When most of us are tucking into our lunch, eating our own bodyweight in chocolate and falling asleep in front of the TV, staff at Walsall Healthcare NHS Trust will be hard at work in both the community and the Manor Hospital.
From porters to community nurses, cleaners to Consultants, staff will be sacrificing time with their own loved ones to work on Christmas Day.
They include porter Roy Fox, aged 54, who has worked for the Trust for the last two years.
“I worked in a factory for 28 years before I was made redundant and we never had to work on Christmas Day but now I’ve moved here I expected it because we’re never closed! Patients still need to go to X ray and to scans we still need to deliver equipment or move equipment.”
The father-of-three, said: “I volunteered to work it – I really don’t mind as I get to be off on Boxing Day and as I’m working the early shift from7am to 3pm I can have my Christmas dinner later on with the family.
“Some of our patients haven’t got any family and they enjoy a bit of a laugh and joke with you.”
And grandfather Roy needn’t worry about working off any festive over indulgence as he reckons he walks the equivalent of around 12 miles a day on a typical shift!
Emergency Department Staff Nurse Sam Duckhouse, 35, will be working from 7.30am until 8pm on Christmas Day.
“Our family will be getting together on Boxing Day instead, I don’t really mind,” she said.
“I haven’t worked in ED on Christmas Day before but I have worked on the wards and there is quite a happy atmosphere. You have to remember that some people don’t have any family and this is a very lonely time of year for them. We might be the only people they see at Christmas time.”
Community nurses Sophie Allkins, Beth Guest, Monica Sembhi and Amy Butler based at Pinfold Health Centre will also be working.
Sophie, 24, said: “I don’t have children so I would rather my colleagues who do have children have the day off. I think it’s actually a nice day to work –our patients are so lovely and they’re always pleased to see us.”
Beth said the team wanted to make sure those who had children could spend the special day at home.
“We work it out between ourselves,” said the 24-year-old. “And, as Sophie said, our patients are brilliant, we enjoy seeing them.”
Monica will be working her first Christmas but the 26-year-old said others in her family were healthcare workers too.
"We’ll get together on the evening as I’m working 1pm-6pm but I’ll have chance to see some of them in the morning before I start work.”
Amy, 22, said patients were often apologetic that someone was having to come and see them on Christmas Day.
“But we tell them not to worry. They need support to carry on living healthily at home and we’re happy to be a part of this.”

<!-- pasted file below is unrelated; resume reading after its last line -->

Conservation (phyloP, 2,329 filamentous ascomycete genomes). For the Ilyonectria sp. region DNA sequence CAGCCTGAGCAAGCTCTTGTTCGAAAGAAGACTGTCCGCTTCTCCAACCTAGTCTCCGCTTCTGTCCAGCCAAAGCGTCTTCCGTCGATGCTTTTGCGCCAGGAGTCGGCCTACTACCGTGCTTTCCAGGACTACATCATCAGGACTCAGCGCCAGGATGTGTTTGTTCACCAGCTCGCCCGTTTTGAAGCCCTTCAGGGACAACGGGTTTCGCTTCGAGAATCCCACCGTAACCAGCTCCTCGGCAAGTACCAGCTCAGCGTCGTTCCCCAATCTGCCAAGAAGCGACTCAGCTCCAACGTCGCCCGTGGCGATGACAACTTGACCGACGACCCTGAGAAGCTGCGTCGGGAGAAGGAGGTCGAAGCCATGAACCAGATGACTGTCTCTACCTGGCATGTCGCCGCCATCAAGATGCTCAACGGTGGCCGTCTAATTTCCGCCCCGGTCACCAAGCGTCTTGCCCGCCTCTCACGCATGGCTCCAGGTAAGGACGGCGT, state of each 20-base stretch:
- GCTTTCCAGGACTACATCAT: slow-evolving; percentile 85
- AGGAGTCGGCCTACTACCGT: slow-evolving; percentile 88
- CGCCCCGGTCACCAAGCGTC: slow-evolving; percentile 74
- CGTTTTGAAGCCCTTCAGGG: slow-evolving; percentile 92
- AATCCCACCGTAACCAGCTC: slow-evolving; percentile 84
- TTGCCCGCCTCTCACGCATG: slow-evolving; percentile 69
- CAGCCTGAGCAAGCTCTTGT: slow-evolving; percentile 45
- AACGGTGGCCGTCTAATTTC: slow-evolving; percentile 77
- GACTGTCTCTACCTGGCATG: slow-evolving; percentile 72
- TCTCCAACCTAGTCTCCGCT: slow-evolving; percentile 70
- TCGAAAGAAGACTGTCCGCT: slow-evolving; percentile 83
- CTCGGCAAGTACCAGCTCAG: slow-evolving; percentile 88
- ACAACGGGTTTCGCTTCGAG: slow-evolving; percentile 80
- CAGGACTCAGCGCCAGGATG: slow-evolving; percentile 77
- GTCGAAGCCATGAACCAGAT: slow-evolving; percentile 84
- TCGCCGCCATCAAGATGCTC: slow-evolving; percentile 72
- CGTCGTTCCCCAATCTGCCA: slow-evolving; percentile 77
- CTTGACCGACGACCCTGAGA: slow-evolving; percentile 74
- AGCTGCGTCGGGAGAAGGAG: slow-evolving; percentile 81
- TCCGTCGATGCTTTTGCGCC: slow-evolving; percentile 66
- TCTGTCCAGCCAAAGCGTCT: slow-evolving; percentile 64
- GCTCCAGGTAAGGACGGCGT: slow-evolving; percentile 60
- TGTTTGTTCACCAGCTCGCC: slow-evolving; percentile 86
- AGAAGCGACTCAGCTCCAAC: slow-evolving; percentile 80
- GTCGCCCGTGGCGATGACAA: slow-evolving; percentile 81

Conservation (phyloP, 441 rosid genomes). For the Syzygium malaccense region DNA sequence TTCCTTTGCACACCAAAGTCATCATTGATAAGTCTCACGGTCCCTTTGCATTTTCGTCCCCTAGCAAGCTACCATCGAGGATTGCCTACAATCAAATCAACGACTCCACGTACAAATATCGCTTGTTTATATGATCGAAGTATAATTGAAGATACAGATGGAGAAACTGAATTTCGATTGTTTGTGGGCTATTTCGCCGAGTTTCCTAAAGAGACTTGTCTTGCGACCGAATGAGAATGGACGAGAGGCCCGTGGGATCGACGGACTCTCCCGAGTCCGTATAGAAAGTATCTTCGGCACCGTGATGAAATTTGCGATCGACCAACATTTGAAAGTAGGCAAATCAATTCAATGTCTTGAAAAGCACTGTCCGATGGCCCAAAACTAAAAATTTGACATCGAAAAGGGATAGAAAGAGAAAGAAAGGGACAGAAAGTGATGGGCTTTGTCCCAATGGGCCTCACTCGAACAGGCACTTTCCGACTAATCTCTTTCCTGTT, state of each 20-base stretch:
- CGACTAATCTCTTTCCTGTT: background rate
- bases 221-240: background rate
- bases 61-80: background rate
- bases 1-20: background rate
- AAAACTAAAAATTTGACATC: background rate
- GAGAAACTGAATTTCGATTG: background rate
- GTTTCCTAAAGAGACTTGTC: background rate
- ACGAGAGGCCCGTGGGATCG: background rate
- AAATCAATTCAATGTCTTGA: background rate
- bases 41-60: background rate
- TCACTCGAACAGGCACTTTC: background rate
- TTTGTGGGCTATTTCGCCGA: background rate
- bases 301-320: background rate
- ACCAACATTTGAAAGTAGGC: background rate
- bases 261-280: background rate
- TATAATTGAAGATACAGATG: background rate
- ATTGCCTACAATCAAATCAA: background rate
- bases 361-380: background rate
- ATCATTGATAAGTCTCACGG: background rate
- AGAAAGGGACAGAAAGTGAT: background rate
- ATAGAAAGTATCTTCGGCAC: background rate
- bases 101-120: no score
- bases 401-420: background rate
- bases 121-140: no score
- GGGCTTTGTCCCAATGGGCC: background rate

League of Friends volunteers have kindly agreed to open up their shop by Ward 29 from 10am until 4pm on Christmas Day.
Roy Perrins will work with Phil Williams.Last year Roy took a trolley round the wards with magazines and snacks on it and will do the same in 2016 while Phil takes care of the shop.
Phil said: “We think the shop should be open to cater for staff, patients and visitors on Christmas Day. We want to serve our community.
“I’m not a Midlander but Walsall people are so generous and giving that you want to help and support them. And there is a special atmosphere at Christmas time!”
Trisha Stych has worked as a midwife for Walsall Healthcare NHS Trust since October 2015.
Whilst she was rostered to work this Christmas, she was happy to give up the holiday as she will be celebrating the occasion with her own family on Boxing Day.
“I’m not really missing out on anything – just celebrating it a day later!” says Trisha.
Having worked Christmas Day last year, the 23-year-old is quite excited for her festive shift running 1.30pm until 9.30pm.
“There is always a nice atmosphere with both staff and patients on Christmas Day, so it always feels that little bit more fun!
“It’s a privilege to deliver babies all year round however there is something about delivering a Christmas baby which is extra special. It’s great to be a part of bringing a little miracle into the world on a regular day but there is something about handing a baby over to its parents on 25th December that makes you feel as though you are a part of giving them the best gift in the world! For both myself and the parents, there really is no feeling like it. It’s priceless!”
Trust Chief Executive Richard Kirby said: “We’re obviously a 24 hours a day, seven days a week, 365 days of the year organisation which means someone always has to be here for our patients. I’d like to personally thank all of our staff who are working over the holiday period as well as acknowledge the effort and commitment that is shown all year round in often challenging circumstances.
“I’d like to wish all of our staff – and patients a happy and healthy new year.”